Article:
Like with a lot of classics, I can’t recall a distinct moment of discovering Lady Chatterley’s Lover. It's just one of those canonical texts that has always been there.

WHY I Chose to Read It
I watched the new BBC adaptation when they ran a short series of adaptations earlier this year and while I enjoyed it, it felt a bit lacking. Twitter seemed to agree and suddenly floods of praise came in for the novel, people strongly recommending everyone not to be put off a wonderful book by a lacklustre adaptation. I was sold.

WHAT Makes It a Classic
DH Lawrence was writing about and during a time that will continue to fascinate for years and years to come: in between the wars. A time when modernity and tradition clashed, when women were still only beginning to fight the restrictions of society, when the leftovers from before the war feel old and stifling. And on top of that, he throws in lots of sex, scandal and high romance – he was paving the way for a new generation of writers.

WHAT I Thought of This Classic
When Lady Constance Chatterley’s marriage to Sir Clifford turns stale, boring and unsatisfying due to Clifford’s paralysing war injuries, Connie turns her affections to the gamekeeper that maintains the ground of Wragby house.

Lady Chatterley’s Lover is one of the most accessible classic classics I've read this year and I really enjoyed it. If I hadn’t have been reading Middlemarch alongside it (which is a lot tougher to get through!) then I would have sped through this book.

I knew very little about the plot or themes of this book outside of the vagaries of the BBC adaptation so I was really interested to see Lawrence exploring the clash between post-war modernity and the leftovers from the old-fashioned Edwardian era. Seeing this reflected both in Clifford and in Mellors in such different ways was fascinating. We learn a lot about the wars in the UK education system, but we rarely look at the non-war related effects on the years between them. Set around 1920, the shock of the war is still evident and it shows up in the disparities between Connie and Clifford and Mellors.

The clash between the times also showed up in the war between the classes and it was really interesting how Connie went back and forth between caring about her status to disregarding it and back again. It is expected for her and Clifford to care, and that’s what they’ve been taught since birth, but for Mellors and his own experiences in the war, his social position is no longer of consequence to him.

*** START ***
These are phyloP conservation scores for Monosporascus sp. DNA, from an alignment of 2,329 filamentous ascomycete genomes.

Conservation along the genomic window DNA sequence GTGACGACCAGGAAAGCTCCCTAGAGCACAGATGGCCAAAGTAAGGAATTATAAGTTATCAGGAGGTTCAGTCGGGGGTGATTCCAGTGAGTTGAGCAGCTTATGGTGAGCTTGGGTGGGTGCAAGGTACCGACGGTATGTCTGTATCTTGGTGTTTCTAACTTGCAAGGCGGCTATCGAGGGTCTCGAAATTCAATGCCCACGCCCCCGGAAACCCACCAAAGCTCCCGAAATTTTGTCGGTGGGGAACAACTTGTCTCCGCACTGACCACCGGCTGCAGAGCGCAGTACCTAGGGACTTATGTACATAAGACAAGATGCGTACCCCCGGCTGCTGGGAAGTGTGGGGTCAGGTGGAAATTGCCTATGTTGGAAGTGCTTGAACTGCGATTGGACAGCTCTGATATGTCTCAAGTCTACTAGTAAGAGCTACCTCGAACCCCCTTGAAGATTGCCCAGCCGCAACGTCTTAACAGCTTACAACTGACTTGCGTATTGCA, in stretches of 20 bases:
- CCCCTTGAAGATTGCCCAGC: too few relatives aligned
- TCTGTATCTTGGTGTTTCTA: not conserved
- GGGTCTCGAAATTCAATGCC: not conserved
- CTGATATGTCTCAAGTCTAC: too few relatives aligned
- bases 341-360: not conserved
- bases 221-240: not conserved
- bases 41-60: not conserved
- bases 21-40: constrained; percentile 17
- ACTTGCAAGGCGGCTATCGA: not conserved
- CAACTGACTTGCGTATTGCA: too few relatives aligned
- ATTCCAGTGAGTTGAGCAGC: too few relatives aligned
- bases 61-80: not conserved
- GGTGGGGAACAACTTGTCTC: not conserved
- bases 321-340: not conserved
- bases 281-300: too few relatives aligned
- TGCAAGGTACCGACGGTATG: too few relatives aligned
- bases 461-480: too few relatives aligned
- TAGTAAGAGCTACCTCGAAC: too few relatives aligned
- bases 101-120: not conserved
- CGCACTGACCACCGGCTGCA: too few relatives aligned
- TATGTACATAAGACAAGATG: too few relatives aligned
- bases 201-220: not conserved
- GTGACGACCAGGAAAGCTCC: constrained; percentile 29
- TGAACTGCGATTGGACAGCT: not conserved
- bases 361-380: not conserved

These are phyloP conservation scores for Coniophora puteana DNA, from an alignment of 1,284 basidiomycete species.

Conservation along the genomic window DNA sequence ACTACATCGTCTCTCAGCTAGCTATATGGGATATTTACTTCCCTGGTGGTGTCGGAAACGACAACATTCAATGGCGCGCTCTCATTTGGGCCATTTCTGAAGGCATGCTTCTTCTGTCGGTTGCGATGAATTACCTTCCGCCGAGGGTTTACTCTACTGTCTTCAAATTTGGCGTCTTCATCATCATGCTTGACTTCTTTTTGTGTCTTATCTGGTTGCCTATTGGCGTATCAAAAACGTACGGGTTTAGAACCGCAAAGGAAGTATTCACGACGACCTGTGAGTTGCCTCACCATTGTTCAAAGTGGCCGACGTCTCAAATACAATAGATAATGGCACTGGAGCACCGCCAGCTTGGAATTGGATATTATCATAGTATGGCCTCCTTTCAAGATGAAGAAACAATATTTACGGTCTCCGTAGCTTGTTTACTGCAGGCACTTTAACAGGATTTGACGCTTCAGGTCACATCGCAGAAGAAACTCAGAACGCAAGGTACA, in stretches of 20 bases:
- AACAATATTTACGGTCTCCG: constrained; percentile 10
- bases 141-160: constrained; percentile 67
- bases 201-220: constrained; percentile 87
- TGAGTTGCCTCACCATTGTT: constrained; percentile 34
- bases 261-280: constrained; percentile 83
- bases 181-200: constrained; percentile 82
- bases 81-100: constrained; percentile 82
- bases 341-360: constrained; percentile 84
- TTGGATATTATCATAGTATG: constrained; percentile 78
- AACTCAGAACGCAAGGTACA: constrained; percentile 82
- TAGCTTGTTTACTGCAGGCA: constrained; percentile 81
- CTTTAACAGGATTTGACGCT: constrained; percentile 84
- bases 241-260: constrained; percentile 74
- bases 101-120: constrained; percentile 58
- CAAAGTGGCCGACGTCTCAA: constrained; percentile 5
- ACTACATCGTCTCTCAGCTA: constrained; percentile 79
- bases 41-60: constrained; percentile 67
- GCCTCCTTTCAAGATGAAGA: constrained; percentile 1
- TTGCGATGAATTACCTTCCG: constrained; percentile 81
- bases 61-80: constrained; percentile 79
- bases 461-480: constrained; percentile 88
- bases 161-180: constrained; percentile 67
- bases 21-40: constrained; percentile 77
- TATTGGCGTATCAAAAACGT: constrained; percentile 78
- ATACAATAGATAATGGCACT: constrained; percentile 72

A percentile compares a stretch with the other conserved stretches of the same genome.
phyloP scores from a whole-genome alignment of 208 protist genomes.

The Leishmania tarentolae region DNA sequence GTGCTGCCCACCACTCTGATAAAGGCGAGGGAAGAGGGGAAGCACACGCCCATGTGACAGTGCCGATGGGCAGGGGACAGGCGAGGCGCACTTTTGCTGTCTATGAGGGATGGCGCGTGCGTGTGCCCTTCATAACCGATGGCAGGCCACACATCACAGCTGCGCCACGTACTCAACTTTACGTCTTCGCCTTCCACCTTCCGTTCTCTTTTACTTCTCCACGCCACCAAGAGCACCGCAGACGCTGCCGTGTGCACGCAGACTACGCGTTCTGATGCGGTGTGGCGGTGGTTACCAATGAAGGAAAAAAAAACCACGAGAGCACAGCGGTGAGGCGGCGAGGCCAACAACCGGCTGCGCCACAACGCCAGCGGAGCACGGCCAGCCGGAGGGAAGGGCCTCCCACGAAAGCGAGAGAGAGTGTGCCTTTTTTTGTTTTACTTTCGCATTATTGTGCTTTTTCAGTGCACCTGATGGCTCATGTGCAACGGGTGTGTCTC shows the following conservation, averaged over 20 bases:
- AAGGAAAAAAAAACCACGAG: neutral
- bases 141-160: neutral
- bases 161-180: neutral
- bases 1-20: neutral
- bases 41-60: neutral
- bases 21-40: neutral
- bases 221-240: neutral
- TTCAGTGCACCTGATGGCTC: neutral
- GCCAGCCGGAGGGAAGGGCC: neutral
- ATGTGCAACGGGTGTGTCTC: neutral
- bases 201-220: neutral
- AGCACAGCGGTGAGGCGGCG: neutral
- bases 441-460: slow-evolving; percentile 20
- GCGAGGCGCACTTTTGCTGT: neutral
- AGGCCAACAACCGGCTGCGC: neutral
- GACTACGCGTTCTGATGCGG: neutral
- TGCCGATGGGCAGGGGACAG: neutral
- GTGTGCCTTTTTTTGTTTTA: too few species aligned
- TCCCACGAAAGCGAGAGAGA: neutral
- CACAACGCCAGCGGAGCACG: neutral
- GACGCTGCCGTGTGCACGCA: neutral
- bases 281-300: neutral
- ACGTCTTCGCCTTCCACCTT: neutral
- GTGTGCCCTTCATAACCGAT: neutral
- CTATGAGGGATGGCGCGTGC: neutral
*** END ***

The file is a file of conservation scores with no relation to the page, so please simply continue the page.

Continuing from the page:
Connie and Mellors’ relationship is up and down from the outset, and I wasn’t always 100% on board with it. The first few times they were together, Connie wasn’t really a participant – it almost felt as if she wasn’t really sure she wanted to do anything. But as they got closer and closer, she warmed up and he cooled down. By the end of the book I felt that Connie had forced Mellors into a relationship that he didn’t really want. This weirdness meant I didn’t really connect with the passion and ‘love’ that was continually professed. I was also surprised by how explicit it was!

Though Lady Chatterley’s Lover was written and released in 1928, the full, unabridged version wasn’t published in its entirety in the UK until 1960 when Penguin were famously tried for the obscenity. Even with that in mind, I genuinely wasn’t expecting anything that scandalous. I was wrong! I figured it would be a little suggestive, slightly risqué, but nothing like what I got. I was so shocked at some of the word choices, and the frequency of their use. They’re words I cringe to hear even now, I can’t even imagine the reactions 60+ years ago. But for me, the crudeness of that language took something away from the romance and passion that Connie and Mellors supposedly felt for each other – it just didn’t seem like there was genuine feeling behind their actions. It’s kind of fascinating, really.

This was a perfect introduction to Lawrence and I’m really looking forward to reading more of his work, I only wish I hadn’t stretched it out for so long! I think this is the kind of novel best read in a binge or as quickly as you can – I think Connie’s passion and intensity will be served better that way.

WILL It Stay a Classic